Innovation needed to cater for Asia’s new middle class

Dr Bartosz Wojszczyk, President and CEO, Decision Point Global said there are a few major drivers for innovation in the energy sector and the customer is one of these. Sustainability and a green agenda is also a driver so it is important to rethink how electricity can be generated in a more sustainable manner. “We need to deliver a more reliable source of power to the customer given their higher expectation of service levels today.”

Utility network performance has become increasingly important and there is a lot of potential for innovation. He pointed out that over the next decade, Asia’s emerging countries will see an addition of 2.5 billion people to the middle class and that they will expect a higher level of innovation from service providers. He says: “We have to innovate around resources to cater for this new lifestyle.”

Preparing for disruption with innovation

Stefan Padberg, Global Innovation and Cooperation , RWE, says that there are so many innovation “hotspots” including Bangkok, Hong Kong, and Singapore to mention a few.

He says that in today’s competitive environment, it is important to undergo disruption. Utilities will need to change their ‘business as usual’ model and face disruption through innovation.

But, what is holding Asia’s utilities back when it comes to innovation?

Padberg says it is probably cultural. He explains: “Asia’s culture generally looks down upon failure but the reality is that innovations have to be tested thoroughly and there will be instances when technologies, products or services don’t work.”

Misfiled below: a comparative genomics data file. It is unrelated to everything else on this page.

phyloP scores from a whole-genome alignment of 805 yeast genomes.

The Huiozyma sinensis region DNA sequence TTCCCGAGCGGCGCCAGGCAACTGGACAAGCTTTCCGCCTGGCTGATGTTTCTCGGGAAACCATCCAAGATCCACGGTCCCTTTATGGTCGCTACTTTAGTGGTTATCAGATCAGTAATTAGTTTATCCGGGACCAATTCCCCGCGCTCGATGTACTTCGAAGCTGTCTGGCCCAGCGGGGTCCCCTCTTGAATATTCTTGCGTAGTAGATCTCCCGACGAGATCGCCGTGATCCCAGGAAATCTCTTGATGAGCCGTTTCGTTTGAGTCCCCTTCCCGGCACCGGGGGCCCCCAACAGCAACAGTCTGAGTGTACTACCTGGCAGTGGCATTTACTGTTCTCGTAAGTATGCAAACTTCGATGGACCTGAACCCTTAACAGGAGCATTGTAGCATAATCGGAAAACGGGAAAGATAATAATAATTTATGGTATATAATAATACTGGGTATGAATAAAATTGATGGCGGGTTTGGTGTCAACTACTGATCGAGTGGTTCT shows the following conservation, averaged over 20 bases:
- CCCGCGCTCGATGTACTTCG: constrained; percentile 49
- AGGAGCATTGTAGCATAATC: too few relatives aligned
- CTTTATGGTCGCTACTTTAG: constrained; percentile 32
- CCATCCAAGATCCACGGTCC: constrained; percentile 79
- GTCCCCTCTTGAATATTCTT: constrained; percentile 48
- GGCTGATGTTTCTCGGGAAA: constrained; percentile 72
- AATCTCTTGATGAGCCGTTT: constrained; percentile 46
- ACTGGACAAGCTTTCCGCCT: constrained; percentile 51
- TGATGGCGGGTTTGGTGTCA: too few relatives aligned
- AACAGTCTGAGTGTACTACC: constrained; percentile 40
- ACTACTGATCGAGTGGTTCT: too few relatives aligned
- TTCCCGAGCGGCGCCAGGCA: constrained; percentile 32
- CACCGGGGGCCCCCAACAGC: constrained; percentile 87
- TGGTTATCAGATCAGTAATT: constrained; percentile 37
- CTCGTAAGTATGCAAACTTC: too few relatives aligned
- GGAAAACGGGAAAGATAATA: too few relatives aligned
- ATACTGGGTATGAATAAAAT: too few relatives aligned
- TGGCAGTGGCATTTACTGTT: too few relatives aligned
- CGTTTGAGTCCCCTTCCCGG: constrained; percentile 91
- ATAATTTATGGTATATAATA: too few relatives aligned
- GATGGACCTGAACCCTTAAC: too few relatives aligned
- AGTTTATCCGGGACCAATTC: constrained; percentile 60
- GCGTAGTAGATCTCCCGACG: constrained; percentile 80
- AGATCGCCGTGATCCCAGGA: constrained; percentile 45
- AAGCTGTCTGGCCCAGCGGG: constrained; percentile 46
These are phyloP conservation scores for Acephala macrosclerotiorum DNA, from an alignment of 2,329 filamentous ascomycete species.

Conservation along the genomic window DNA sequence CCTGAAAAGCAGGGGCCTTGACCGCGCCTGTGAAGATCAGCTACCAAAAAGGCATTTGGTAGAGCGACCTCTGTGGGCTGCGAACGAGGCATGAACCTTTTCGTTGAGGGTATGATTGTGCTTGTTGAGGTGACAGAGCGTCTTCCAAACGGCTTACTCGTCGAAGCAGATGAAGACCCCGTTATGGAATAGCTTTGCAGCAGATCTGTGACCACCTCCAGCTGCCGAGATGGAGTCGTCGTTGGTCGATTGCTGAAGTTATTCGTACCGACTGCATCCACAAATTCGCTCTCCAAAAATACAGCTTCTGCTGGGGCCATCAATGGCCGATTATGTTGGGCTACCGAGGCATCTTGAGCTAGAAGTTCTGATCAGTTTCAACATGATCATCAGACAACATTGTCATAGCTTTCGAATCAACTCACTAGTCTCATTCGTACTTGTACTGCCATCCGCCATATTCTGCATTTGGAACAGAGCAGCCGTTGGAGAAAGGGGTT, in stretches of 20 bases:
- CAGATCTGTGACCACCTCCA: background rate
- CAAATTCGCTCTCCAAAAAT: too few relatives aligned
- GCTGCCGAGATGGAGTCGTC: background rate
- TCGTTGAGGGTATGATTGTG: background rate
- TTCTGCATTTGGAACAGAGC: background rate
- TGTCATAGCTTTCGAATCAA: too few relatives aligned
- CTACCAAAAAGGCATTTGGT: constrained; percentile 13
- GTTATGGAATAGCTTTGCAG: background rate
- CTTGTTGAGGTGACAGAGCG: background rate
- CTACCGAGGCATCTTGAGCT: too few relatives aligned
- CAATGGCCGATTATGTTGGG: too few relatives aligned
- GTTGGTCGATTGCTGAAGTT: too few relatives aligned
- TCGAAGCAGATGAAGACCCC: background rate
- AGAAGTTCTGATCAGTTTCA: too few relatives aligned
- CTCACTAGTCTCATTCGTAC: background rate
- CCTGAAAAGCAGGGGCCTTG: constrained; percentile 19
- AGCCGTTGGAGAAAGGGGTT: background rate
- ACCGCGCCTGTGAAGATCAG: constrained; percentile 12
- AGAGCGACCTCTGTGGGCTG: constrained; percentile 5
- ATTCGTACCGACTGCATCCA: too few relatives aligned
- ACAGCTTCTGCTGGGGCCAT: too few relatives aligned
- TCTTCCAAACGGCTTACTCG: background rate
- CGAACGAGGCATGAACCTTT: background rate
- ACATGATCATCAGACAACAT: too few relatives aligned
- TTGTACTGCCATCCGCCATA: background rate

“Market disruption can happen at any time and utilities should use the time right now with existing business models and current high revenues to prepare for the future. If they don’t, it can become challenging for them.”   

Catering for today’s tech-savvy customer

Evo Stefanov, Managing Partner, Methodia, briefed us on the evolution of software and the need for innovation in the enterprise in line with changing consumer paradigms.

He said: “The software challenge for utilities is they need to quickly shift their focus of how they develop their software and how they drive new solutions. Utilities need to switch from pushing tech to being pulled by tech and consumer needs. Consumers today use software tech more than ever before and utilities need to cater for this.”

He says that consumers have become more knowledgeable and utilities need to quickly adapt to this trend. “Software tech can help utilities be ‘more in tune with today’s customer’.”

“Utilities need to be smart and realise what’s going on in the market place. They should acknowledge that everyone can participate in the energy market so they should start thinking about tools and technology that will enhance the customer-utility relationship.”

Clearly technology and the ability for people to participate is disrupting the utility business. “Already, very established models have been broken down and this is only going to continue. Those who are smart realise they must participate in this brand new way of doing business so that they can be relevant in the future.”

There is a saying: “Don’t cut the branch you are sitting on” but Stefanov suggests to utilities: “Start cutting the branch because otherwise you will fall.”